PSYC 325 Outline Exam 4

PSYC 325 Outline Exam 4 - CHAPTER 12 PROBLEM SOLVING I...

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CHAPTER 12: P ROBLEM  S OLVING I. Classifying Problems: A. Greeno (1978) defined problems in terms of cognitive abilities required to solve problems. B. He argues that there are three classes of specific problem-related cognitive abilities. C. Arrangement Problems 1. Task: to find a new arrangement/relation among the components 2. Provided: To-be-rearranged components and criteria for the solution 3. Skills required: a. Fluency in generating possibilities b. Retrieval of solution patterns (analogy, etc.) c. Knowledge of principles constraining the search 4. Gestalt psychologists emphasized problem structure and, therefore, analyzed problem solving from this perspective. a. Correct organization often results from insight b. Insight causes a sudden solution due to reorganization of problem representation. c. Functional fixedness makes finding the correct arrangement difficult, e.g., Candle and String problems. D. Inducing Structure Problems 1. Task: to identify the principle/rule/underlying structure that explains how components are related 2. Provided: Components organized according to principle/rule 3. Skills required: a. Identifying relations among components b. Fitting relations into patterns 4. Sternberg's model of analogical problem solving has four processes: a. Encoding (What's important?) b. Inference (What is/are the relevant relation(s) between 1st and 2nd terms?) c. Mapping (What is/are the relevant relation(s) between 1st and 3rd terms?) d. Application (What is the relevant relation between 3rd and 4th terms?) E. Transformation Problems 1. Task: to transform initial state into a specified goal state 2. Provided: explicit description of start state, explicit description of goal state, permissible/legal operators 3. Skills required: planning based on means-end analysis 4. Most-studied class of problems. Highly amenable to computer programming. Most problem-solving theories are based on this kind of problem. II. Newell and Simon's Theory A. Objective and Method 1. Consider how programming a computer to solve problems could contribute to a theory of human problem solving ( simulation programming ). 2. Collect detailed data on how humans solve the same problems ( verbal protocols ). 3. Why computers? a. In general, thinking is not directly observable. b. Simulation programs precisely define terms like "memory" and "strategy." c. If the computer program works, this means that no steps have been left unspecified. d. Success of the computer program in solving the problem is a measure of sufficiency. B. Theoretical Assumptions 1. Performance is limited by capacity, storage time, and retrieval time of both STM and LTM. 2. A good plan for solving a problem ignores unpromising choices. a.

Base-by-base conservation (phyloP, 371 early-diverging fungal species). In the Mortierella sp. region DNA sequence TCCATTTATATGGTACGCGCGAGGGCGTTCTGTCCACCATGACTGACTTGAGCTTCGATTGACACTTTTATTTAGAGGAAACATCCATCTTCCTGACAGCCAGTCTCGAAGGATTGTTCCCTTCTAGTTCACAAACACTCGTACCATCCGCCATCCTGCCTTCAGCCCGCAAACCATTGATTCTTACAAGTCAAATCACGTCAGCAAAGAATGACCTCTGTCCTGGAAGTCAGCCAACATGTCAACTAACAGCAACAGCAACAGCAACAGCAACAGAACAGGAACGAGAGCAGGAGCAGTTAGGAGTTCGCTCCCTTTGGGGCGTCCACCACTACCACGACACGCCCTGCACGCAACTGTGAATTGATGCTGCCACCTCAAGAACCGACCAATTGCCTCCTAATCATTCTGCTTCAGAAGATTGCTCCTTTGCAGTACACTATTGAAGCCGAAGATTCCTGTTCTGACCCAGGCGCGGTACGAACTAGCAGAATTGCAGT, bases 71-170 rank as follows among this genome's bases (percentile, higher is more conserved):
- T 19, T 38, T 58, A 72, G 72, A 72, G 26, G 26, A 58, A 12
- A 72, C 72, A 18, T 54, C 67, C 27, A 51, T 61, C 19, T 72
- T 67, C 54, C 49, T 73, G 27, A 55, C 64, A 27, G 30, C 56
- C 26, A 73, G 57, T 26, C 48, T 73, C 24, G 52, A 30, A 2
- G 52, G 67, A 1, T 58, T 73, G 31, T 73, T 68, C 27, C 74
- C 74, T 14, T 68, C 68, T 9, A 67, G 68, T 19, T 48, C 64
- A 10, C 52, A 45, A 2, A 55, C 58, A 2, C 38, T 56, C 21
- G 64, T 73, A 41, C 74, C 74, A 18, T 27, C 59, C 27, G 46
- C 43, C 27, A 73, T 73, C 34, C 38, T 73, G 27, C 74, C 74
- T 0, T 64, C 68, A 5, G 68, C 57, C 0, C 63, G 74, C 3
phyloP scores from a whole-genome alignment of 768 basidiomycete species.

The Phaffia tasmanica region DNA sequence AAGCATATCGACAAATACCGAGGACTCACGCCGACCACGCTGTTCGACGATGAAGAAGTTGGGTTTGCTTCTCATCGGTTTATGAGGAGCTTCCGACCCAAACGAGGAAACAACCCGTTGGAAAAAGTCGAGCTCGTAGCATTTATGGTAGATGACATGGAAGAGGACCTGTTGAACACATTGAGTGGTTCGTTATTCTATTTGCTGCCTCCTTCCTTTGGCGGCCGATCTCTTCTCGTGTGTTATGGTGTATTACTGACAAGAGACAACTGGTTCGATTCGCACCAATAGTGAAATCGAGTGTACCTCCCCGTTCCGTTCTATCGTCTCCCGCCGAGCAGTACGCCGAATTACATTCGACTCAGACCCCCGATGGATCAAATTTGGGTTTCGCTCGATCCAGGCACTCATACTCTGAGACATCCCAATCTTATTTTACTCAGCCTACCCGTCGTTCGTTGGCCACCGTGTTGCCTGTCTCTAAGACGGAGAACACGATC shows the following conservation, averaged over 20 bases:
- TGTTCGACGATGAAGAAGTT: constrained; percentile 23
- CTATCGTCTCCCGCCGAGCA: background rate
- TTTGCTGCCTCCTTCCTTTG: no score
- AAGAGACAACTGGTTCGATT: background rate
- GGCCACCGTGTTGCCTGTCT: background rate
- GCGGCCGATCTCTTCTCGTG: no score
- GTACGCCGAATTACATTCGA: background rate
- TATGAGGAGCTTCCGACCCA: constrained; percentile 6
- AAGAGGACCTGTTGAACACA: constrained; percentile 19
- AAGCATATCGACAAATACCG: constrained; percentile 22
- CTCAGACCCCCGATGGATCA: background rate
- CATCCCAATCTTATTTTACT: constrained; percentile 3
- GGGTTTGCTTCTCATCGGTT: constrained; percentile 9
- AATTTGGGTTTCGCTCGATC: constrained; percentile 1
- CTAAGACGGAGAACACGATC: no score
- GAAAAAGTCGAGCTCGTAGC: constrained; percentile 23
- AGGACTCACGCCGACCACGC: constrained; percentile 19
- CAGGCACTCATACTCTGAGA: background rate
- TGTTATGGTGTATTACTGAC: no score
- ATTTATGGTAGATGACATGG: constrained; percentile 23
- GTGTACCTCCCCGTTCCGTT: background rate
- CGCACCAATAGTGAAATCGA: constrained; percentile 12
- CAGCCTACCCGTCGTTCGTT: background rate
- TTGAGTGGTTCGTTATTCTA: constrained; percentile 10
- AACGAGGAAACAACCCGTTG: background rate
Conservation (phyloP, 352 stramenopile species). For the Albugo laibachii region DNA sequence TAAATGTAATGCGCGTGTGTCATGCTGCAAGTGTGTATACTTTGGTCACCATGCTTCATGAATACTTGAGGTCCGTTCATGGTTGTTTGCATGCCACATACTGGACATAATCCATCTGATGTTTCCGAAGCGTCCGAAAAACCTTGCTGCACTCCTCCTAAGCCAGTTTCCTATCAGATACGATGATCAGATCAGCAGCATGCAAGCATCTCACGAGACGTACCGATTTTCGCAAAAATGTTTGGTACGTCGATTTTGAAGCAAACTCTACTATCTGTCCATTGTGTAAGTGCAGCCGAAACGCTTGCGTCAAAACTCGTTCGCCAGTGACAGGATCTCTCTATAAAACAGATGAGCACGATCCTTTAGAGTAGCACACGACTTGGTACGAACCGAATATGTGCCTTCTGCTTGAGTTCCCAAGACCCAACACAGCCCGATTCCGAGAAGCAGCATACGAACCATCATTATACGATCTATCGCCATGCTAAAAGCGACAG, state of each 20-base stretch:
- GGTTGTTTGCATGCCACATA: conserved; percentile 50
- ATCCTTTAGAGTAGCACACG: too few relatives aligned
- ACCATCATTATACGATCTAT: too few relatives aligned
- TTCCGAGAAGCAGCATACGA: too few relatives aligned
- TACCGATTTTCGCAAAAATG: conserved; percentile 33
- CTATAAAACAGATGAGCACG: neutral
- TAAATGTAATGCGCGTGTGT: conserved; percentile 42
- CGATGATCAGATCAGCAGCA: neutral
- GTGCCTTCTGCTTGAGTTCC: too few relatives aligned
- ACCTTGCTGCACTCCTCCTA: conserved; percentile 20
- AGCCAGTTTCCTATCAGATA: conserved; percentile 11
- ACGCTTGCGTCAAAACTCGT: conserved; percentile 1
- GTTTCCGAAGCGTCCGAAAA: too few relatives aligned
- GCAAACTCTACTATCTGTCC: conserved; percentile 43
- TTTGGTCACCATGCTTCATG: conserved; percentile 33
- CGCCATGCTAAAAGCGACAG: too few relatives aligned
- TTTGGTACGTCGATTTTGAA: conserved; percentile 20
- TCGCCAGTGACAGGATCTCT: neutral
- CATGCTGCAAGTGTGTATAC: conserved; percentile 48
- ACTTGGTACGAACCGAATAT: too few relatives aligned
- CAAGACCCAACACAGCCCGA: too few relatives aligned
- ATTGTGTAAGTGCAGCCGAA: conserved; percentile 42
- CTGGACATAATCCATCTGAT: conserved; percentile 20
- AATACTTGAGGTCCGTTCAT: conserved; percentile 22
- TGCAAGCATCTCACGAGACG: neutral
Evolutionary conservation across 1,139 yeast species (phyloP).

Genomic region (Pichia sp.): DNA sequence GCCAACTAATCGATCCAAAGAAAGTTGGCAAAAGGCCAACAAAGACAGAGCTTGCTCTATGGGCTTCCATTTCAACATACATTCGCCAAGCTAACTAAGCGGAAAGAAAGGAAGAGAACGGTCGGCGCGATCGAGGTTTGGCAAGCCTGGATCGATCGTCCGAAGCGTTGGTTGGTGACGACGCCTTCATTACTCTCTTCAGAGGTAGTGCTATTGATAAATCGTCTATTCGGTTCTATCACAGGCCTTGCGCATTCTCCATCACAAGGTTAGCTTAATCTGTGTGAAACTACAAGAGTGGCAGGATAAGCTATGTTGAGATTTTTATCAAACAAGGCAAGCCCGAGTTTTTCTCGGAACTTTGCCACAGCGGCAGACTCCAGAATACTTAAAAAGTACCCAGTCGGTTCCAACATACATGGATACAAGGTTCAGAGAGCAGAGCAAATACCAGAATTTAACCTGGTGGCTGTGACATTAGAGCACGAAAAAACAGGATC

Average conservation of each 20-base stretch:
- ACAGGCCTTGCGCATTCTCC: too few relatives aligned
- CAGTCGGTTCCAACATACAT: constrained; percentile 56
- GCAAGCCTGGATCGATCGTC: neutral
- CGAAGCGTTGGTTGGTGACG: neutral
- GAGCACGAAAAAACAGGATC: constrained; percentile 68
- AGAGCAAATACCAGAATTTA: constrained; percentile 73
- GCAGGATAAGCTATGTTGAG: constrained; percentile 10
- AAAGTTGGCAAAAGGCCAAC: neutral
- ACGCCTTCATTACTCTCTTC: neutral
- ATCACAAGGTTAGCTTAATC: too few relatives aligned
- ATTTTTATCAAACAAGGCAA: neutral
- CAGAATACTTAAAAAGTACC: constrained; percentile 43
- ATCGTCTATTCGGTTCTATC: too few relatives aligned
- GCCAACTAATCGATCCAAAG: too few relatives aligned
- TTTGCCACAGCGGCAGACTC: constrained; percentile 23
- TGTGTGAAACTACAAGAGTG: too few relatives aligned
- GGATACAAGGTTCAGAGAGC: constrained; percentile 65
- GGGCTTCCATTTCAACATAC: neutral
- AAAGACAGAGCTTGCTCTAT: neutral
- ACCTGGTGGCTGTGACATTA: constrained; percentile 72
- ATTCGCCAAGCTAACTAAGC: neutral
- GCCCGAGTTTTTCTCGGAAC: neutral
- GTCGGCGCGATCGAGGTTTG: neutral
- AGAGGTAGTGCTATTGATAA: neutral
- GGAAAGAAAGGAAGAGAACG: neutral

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This note was uploaded on 04/27/2008 for the course PSYC 325 taught by Professor Forster during the Spring '07 term at Arizona.

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PSYC 325 Outline Exam 4 - CHAPTER 12 PROBLEM SOLVING I...

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